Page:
Pelin is a social psychologist interested in the study of happiness and virtue. The ultimate goal of her research is to gain insights into the bidirectional relationship between virtue and happiness while discovering ways to encourage virtuous cycles in people.
She's also interested in existential psychology, and particularly in how the human awareness of mortality affects various psychological dynamics. Combining positive psychology and existential psychology, Pelin studies the ways in which virtue can buffer the destructive effects of death anxiety.
Her work so far has focused on the role of self-transcendent virtues such as humility in mollifying anxiety and fostering existential well-being. Most recently, she was working on developing implicit, indirect measures for virtues, which can then be used to assess the effectiveness of well-being interventions.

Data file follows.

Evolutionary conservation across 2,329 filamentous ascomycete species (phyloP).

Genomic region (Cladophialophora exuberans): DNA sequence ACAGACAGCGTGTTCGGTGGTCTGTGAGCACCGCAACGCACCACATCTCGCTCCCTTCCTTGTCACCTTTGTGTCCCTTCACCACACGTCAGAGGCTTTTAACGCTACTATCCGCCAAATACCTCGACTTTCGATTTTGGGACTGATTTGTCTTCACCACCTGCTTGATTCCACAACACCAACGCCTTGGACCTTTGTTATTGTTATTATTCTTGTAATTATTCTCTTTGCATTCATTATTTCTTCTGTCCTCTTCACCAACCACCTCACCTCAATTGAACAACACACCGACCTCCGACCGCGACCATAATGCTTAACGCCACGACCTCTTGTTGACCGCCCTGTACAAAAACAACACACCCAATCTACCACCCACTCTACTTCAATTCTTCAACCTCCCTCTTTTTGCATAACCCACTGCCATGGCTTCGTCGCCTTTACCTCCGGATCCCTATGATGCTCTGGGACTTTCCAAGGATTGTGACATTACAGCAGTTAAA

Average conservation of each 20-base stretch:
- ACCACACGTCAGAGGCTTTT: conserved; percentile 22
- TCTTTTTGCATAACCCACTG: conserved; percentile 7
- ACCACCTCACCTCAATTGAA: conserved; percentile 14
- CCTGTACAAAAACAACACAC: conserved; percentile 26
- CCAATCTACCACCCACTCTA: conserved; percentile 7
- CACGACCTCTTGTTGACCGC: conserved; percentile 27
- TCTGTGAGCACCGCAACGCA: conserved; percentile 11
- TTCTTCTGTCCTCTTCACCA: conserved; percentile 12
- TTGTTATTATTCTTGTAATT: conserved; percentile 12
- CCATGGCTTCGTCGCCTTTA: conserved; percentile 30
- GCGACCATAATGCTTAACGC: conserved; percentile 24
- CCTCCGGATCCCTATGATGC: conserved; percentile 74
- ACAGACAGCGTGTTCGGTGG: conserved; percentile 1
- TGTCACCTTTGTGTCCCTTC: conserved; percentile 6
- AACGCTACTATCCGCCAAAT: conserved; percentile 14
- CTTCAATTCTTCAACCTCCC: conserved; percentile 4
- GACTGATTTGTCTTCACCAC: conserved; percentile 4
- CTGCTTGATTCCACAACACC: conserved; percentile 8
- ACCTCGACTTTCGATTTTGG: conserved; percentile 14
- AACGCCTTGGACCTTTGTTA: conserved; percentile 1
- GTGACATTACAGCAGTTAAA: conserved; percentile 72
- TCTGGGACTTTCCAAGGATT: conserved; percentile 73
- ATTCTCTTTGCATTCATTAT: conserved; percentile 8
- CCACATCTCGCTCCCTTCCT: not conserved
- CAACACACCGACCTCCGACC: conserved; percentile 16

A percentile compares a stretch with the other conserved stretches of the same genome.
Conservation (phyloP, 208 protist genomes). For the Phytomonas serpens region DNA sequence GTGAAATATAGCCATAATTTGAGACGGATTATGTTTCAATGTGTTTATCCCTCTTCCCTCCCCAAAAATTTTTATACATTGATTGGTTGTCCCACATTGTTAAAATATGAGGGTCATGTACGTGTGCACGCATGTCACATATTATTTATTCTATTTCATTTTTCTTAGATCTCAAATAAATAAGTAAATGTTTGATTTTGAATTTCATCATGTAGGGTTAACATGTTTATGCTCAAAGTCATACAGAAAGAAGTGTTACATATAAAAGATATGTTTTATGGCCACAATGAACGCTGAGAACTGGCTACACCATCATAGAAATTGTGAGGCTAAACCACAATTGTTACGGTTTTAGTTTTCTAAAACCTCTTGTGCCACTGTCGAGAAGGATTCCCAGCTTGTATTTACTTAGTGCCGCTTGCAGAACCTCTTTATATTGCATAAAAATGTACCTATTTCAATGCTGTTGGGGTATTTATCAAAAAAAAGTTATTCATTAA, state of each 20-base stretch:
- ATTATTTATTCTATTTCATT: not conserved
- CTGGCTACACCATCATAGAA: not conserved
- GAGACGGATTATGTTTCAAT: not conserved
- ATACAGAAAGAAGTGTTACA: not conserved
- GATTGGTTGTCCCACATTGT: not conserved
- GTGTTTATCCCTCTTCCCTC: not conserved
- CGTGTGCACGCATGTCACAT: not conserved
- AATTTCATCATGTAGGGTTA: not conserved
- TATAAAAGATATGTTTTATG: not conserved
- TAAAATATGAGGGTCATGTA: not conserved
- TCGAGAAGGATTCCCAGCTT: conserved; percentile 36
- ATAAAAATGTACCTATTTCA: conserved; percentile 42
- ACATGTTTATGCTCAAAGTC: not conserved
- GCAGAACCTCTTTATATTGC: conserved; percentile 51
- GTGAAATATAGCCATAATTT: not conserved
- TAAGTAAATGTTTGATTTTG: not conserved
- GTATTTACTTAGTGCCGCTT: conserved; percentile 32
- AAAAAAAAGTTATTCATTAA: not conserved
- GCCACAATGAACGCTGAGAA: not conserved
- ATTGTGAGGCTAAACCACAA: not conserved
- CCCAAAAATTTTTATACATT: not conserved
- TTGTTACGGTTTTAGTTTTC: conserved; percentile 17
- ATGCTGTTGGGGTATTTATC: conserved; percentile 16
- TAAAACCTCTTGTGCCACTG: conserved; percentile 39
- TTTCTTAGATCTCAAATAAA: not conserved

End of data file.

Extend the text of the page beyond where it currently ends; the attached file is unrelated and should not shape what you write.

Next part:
B.A., International Relations, B.A. Psychology, Koç University, Istanbul, Turkey, 2002
Ph.D., Social Psychology and Personality, University of Illinois at Urbana-Champaign, 2009
In collaboration with Healthy Minds Innovations, this project strives to learn how to teach and measure well-being to scale
Center researchers and collaborators are building new approaches to understand the links between traditional contemplative perspectives and scientific theory to better study the scientific effects of meditation training on the brain, body, mind and behavior.
Following up with past research participants about the pandemic's impact on their lives and their current psychological outlook.
Center scientists and collaborators examine the impact of well-being training.